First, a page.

Rand’s worldview emerges in the compelling plot turns of a mystery story, centered on the question “Who is John Galt?”

READ MORE ABOUT ATLAS SHRUGGED >

BUY ATLAS SHRUGGED ON AMAZON > 

VIDEO: Direct Care Explained in 10 Minutes.

If you’ve been looking for an elevator pitch to make a case for this healthcare model, search no longer. Dr. Josh had the pleasure of speaking at the Louisville Airport Crowne Plaza for the Association of American Physicians and Surgeons. In a short time allotment of 10 minutes, Dr. Josh lays out the premise of Direct Care.

Direct Care clinics are laying down roots all over the country. Don’t believe us? See for yourself over at iwantdirectcare.com. Patients have expressed their interest, docs know exactly where they’re wanted. Don’t forget to put yourself on the map while you’re there!

When Health Insurance and Breakfast Collide.

Sorry, your decaf was denied.

Pamela Wible, MD recently mentioned a couple analogies we happen to have articulated a few times ourselves. She breaks down what it would be like using health insurance to cover breakfast, and the result is less than ideal…

“If you hired a third party to pay your restaurant bill, you’d pay twice as much, wait 2 weeks for a table, and have 7 minutes to eat.”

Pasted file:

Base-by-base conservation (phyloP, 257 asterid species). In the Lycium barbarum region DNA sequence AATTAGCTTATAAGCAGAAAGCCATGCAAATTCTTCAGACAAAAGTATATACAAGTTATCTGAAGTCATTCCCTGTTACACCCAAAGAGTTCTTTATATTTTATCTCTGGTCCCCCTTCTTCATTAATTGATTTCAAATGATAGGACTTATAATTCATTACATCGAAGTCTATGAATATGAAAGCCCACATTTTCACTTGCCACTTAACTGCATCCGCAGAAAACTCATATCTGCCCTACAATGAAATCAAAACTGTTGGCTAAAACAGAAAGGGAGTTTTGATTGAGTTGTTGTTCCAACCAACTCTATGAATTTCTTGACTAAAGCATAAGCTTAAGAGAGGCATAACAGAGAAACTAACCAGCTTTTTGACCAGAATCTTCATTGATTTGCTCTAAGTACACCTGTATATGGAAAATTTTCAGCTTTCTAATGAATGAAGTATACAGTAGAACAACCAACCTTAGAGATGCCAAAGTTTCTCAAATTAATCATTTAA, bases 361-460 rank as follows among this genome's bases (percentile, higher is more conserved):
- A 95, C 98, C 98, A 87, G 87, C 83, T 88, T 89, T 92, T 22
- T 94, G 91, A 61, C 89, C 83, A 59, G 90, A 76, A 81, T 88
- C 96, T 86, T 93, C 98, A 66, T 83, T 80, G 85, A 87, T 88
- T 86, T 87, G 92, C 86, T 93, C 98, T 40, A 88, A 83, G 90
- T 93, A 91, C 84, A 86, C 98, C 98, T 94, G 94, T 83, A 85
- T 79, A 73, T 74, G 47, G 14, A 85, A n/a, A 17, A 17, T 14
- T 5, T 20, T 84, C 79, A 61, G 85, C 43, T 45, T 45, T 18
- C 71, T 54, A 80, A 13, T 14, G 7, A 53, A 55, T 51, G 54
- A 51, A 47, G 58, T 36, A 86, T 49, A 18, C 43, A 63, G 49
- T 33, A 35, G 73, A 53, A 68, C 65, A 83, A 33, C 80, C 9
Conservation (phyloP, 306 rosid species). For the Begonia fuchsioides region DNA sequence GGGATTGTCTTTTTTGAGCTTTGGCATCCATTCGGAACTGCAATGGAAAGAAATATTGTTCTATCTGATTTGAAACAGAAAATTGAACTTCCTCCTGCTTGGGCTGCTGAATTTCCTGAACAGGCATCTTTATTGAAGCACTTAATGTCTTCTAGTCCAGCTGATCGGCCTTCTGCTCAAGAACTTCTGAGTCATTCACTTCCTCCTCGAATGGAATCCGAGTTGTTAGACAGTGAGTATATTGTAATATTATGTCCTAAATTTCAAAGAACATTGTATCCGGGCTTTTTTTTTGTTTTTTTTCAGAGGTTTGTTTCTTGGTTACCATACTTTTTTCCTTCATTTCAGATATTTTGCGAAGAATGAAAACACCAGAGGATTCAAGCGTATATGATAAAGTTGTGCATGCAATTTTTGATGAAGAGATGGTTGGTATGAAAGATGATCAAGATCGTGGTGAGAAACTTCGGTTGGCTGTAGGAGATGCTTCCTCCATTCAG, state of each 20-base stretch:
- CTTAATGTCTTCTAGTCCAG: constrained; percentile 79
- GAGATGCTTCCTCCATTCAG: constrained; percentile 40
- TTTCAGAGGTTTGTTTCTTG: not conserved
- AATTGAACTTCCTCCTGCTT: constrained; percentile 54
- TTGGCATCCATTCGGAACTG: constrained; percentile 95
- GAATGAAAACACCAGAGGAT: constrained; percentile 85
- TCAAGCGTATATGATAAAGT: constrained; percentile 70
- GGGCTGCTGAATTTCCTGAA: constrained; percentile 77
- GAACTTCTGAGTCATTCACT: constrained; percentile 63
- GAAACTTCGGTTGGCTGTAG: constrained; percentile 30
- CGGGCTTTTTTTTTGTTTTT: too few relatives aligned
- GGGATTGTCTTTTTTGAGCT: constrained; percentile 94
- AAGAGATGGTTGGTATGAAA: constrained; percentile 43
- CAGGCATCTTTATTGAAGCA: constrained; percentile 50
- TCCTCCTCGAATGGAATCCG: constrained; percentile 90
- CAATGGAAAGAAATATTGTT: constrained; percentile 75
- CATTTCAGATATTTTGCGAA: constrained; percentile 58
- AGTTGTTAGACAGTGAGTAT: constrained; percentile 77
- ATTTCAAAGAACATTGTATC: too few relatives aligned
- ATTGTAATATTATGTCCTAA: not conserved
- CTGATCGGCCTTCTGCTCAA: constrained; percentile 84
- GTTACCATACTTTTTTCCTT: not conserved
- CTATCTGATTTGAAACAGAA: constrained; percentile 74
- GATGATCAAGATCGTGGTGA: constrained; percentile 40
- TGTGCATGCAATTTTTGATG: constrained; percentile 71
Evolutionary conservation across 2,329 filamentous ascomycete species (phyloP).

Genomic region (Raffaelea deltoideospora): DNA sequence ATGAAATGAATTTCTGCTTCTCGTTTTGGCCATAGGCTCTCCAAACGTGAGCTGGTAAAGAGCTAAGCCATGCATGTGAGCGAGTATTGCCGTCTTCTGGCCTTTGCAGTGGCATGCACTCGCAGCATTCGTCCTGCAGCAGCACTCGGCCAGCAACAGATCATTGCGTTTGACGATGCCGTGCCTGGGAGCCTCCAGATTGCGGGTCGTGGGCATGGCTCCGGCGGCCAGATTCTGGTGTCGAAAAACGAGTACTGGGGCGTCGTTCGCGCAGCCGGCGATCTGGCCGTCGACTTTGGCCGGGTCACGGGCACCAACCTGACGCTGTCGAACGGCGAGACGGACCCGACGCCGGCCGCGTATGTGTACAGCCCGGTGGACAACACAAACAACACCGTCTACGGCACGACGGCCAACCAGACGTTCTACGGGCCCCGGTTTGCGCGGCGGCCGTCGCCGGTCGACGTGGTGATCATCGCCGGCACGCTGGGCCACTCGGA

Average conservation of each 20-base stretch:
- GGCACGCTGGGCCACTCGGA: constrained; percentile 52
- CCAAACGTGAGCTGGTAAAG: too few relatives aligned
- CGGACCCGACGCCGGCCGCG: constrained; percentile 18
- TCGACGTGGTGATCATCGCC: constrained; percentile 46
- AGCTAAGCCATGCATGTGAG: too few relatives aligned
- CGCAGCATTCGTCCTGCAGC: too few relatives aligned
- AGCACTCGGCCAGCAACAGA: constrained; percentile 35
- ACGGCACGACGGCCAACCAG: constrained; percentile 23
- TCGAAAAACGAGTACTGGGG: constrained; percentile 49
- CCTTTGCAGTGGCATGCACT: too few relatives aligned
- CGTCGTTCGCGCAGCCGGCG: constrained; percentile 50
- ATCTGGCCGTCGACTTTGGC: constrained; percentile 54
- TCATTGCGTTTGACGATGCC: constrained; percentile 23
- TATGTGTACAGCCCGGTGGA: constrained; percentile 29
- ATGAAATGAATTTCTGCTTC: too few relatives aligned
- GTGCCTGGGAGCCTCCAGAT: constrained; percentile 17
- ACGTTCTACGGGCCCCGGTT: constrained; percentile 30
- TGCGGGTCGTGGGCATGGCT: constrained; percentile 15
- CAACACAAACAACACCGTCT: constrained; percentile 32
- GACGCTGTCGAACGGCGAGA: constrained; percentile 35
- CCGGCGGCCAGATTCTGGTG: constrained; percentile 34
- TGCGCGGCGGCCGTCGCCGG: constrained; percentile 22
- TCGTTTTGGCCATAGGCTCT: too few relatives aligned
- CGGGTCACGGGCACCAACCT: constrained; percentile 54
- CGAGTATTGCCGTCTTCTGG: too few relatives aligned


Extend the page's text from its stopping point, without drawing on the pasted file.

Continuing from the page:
We’re glad she’s using real world analogies to get the point across; you can’t deny that using health insurance as a catastrophic net makes more sense than a convenience plan for daily maintenance.

READ DR. WIBLE’S ARTICLE >

Posted by: AtlasMD

July 15, 2014

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Business Insider: This Company Saved A Lot of Money by Tracking their Employees with FitBits.

We caught wind of another way FitBit is benefiting more than the individual wearing it. In this case, it’s creating a different type of social community within the workplace, bringing transparency to these employees’ health habits, and oh, yeah – possibly even lowering their insurance premiums.

“One day soon, your company could hand you a fitness-tracking device as a gift.

The gift could have a sizeable payoff for the company. They could use it to track your fitness habits and, if you and your coworkers behave well, use that data to negotiate lower insurance premiums.

In fact, hot Valley startup Appirio did exactly that, reports Nancy Gohring at Citeworld. As part of a bigger corporate wellness program it calls CloudFit, Appirio handed out Fitbits to about 400 employees. And thanks to CloudFit, Appirio convinced its insurance company to lower its rates by 5%. That added up to a hefty $280,000.”

READ THE FULL ARTICLE ON BUSINESS INSIDER.

We’re especially glad we integrated FitBit into our DPC EMR, Atlas.md. Just another way we’re closing the gap between our patients, and their health!